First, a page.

figuration information. The stateful protocol AutoConfig flag is enabled for this
      purpose as soon as TRUE. (Note that the Other Configuration Mode changes AutoConfig flag may be
set independently of interface initialization. If the link-local address
has not yet been created when the AutoConfig is changed from FALSE to TRUE.
TRUE, it is created at this time.) An interface is initialized after the
following events:

   - The protocol interface is initialized at system startup time.

   - The interface is reinitialized after a temporary interface failure
     or after being temporarily disabled as soon as the mode changes from
      TRUE to FALSE. by system management.

   - The mode does not indicate the timing of frequency
      of acquiring that information. This interface attaches to a link for the first time.

A link-local address is defined formed by prepending the stateful
      protocol itself.

   For each Prefix-Information extension in the Router Advertisement
   that has well-known link-local
prefix E8::0 [ADDR-ARCH] (of appropriate length) to the Autonomous flag set:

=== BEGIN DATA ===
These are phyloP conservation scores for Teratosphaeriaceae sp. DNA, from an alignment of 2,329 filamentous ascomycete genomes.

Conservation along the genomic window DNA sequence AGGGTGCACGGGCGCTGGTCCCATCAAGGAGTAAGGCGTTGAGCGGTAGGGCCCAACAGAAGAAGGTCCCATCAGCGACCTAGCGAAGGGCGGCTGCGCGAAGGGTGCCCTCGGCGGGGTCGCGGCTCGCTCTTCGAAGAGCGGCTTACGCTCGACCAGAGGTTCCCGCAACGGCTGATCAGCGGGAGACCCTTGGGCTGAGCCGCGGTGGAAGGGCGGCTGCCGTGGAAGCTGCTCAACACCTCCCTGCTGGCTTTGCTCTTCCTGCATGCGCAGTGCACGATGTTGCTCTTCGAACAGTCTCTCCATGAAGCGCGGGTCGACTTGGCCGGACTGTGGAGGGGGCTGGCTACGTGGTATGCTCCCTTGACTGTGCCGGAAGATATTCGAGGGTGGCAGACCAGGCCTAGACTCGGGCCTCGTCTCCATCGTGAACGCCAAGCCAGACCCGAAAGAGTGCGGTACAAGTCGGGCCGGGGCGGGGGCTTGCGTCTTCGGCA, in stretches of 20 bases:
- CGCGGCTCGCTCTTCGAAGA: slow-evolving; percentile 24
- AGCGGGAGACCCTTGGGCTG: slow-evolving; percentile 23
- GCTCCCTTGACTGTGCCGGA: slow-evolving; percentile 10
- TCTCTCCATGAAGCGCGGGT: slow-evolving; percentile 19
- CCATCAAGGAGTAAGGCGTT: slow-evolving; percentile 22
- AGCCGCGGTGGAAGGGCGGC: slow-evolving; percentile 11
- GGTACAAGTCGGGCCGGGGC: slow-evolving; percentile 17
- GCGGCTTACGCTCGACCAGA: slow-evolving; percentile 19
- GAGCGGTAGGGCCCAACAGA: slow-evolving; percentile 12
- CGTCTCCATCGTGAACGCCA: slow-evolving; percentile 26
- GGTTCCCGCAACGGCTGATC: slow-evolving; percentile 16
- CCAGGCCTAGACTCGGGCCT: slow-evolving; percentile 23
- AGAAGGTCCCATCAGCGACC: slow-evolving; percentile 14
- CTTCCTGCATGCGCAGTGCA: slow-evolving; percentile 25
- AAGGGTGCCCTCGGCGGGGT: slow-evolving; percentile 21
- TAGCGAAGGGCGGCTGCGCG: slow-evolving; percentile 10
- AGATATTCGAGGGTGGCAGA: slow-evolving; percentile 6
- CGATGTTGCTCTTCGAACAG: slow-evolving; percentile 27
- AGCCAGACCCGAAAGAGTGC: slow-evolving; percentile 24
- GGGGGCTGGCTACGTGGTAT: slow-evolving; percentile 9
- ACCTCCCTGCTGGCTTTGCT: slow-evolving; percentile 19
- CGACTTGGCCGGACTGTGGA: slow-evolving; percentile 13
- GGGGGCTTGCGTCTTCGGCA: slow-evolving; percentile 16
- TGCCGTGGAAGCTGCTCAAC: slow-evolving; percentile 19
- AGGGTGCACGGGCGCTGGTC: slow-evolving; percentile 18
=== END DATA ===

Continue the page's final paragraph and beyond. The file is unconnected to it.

- interface token.

If the prefix advertised matches the prefix interface token has a length of an
           autoconfigured address already in N bits, the list, then set interface token
replaces the
           deprecation timer to that right-most N zero bits of the deprecation lifetime speci-
           fied in link-local prefix.  If the extension
interface token is more than 118 bits in length, autoconfiguration fails
and manual configuration is required.

A link-local address has an infinite preferred and valid lifetime; it is
never timed out.

5.4.  Verifying The Uniqueness Of An Address

Duplicate address detection is performed on an interface only if the invalidation timer
DuplAddrDetect configuration variable is set to that of
           the invalidation lifetime.

           Note that this processing MUST NOT be TRUE.

Duplicate address detection is applied to the link-
           local address. That is, if the well-known link-local prefix
           is advertised for some reason (probably a configuration
           error), then the prefix should be ignored and a system